Finish this rollercoaster of a year with a bang, via mindful holiday selling strategies.


Thus far, 2012 has been at best interesting, and at worst, consistently and frustratingly in flux. At every turn, it seems our economy takes three steps forward, two steps back, and then one more in reverse to get us right back to where we started. In January, economists labeled 2012 a “recovery year,” but with the presidential election looming, few businesses have dared to make bold moves until the country reaches a more economically and politically settled state. Meanwhile, the nation’s vital statistics—growth, returns, GDP, etc.—have been rather flat.

On the plus side, the economy is not falling precipitously, as it did in 2008. Rather, we’re in a holding pattern. Kiplinger’s reported a rebound in the latter part of 2011; then, in the first three quarters of this year, the economy simply stalled. With a GDP growth rate of 1% to 2%, “recovery” is not the mantra for 2012. Consumer confidence and spending continue to be an issue and employers are hesitant to hire more people in the face of a Euro Zone that remains chaotic, not to mention China’s economic slowdown. Kiplinger’s also predicts that we’ll remain at or above 8% unemployment by year’s end—assuming there’s no further deterioration of foreign economies or unforeseen events abroad or at home.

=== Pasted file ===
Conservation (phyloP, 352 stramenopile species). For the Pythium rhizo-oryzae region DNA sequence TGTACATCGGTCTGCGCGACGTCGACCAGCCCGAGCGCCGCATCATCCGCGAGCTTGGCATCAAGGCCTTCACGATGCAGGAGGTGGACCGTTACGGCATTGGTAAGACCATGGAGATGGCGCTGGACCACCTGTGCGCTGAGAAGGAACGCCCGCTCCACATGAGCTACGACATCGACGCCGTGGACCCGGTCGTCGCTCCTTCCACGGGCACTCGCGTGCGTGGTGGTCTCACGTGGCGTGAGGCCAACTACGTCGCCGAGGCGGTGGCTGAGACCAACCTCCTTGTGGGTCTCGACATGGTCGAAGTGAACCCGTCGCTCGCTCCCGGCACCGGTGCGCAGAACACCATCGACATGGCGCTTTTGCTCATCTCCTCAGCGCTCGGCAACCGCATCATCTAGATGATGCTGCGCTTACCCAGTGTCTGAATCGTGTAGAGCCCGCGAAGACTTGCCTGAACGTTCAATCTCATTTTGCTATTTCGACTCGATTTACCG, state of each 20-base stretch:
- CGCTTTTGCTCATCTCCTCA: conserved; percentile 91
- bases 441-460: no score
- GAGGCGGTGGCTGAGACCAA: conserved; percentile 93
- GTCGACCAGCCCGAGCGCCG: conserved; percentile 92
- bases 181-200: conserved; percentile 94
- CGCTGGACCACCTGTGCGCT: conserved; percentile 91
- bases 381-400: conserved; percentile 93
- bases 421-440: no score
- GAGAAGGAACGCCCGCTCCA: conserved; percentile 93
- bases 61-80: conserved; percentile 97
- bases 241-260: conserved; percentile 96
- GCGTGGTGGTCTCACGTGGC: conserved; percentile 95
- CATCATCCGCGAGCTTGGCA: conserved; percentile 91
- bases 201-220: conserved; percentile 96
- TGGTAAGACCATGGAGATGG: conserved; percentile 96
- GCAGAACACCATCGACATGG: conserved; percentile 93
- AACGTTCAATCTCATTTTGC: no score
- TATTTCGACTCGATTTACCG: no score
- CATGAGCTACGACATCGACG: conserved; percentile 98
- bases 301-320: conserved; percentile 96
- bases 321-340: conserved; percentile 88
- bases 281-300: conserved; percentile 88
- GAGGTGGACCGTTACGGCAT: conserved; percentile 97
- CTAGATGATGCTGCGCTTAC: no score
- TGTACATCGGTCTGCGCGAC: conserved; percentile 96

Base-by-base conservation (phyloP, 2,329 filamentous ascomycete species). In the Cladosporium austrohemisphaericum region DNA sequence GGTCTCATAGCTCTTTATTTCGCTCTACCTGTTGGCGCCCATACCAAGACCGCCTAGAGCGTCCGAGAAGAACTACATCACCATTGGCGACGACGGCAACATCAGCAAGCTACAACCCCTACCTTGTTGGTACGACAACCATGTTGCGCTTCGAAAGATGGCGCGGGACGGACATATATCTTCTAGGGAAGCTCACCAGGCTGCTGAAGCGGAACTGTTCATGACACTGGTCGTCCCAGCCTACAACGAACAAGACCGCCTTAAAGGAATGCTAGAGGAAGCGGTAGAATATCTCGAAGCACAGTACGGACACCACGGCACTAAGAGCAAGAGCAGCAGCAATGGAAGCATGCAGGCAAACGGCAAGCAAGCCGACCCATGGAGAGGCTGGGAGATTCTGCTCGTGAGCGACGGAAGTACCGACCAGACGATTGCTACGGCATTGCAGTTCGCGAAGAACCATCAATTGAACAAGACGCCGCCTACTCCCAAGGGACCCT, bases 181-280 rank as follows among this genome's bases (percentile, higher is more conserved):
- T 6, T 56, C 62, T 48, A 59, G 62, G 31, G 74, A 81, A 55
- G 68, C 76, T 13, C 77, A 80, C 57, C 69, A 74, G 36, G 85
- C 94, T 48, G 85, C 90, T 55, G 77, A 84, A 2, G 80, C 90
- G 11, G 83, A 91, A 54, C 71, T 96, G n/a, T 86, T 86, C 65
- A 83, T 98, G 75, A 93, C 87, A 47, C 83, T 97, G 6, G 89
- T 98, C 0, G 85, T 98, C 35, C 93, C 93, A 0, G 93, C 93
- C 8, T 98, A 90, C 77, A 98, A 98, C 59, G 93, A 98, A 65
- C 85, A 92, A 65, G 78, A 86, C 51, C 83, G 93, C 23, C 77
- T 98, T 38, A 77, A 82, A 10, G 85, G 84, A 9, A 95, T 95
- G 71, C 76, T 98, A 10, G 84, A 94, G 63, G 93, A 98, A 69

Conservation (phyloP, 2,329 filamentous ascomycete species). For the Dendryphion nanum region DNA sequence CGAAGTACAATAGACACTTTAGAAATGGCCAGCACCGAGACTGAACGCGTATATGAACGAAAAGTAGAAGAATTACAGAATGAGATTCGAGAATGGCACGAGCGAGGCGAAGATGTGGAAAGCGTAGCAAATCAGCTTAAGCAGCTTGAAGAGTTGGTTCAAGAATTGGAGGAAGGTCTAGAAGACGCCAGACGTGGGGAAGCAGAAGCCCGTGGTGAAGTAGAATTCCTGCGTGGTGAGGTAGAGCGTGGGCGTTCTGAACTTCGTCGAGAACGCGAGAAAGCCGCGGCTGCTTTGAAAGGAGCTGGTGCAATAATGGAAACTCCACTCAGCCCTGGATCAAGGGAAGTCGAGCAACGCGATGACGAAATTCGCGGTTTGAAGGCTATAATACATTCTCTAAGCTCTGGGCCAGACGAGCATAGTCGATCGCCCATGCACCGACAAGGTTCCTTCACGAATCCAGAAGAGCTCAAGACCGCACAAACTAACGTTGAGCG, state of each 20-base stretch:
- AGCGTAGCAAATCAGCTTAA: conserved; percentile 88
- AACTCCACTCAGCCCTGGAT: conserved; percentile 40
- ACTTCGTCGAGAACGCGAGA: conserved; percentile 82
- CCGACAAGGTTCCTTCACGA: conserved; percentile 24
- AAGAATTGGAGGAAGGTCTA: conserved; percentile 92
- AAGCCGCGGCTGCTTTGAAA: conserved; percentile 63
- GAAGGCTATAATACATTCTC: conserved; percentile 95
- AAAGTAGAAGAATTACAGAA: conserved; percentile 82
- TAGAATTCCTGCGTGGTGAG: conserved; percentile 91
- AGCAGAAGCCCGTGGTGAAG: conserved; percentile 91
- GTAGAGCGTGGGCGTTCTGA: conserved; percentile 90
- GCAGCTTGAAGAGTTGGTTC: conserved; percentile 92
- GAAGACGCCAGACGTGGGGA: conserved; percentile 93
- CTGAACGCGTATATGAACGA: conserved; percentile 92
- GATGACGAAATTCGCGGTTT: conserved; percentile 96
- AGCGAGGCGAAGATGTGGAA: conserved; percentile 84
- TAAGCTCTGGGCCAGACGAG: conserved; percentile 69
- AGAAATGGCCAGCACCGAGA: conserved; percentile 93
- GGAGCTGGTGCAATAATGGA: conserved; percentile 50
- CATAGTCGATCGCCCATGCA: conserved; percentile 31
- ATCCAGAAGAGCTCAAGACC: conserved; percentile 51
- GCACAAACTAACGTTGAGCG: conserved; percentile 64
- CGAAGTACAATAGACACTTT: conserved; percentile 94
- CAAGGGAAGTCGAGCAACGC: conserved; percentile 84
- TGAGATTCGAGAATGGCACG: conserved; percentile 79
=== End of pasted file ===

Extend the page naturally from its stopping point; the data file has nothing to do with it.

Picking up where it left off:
One bright spot is that fuel prices have remained in check and we did not see the $5-per-gallon summer prices that were previously predicted. This might translate into additional discretionary spending on the part of consumers as the holiday season approaches.

The fourth quarter of 2012 is the last leg of the race and, despite the tentative nature of the economy, it’s time to sprint to the finish rather than plod along uncertainly, hoping everything will work out. This is seasonal primetime for focusing your attention on retail promotions, gift certificates and events, with an eye toward setting yourself up for a profitable 2013. Here are a few pointers:

Scour last year’s fourth-quarter numbers. Well-thought-out planning ultimately makes the difference between a successful and a mediocre quarter. “Determine what went well last year and where you could make improvements or changes,” suggests Felicia Brown, business and marketing coach at Spalutions. “For example, if your 2011 holiday open house ran smoothly and produced strong sales, but was not well attended, you might want to hold it on a different day or at a different time, and make reminder phone calls to clients and other guests in advance. Or, you might partner with another business to increase the number of possible attendees.”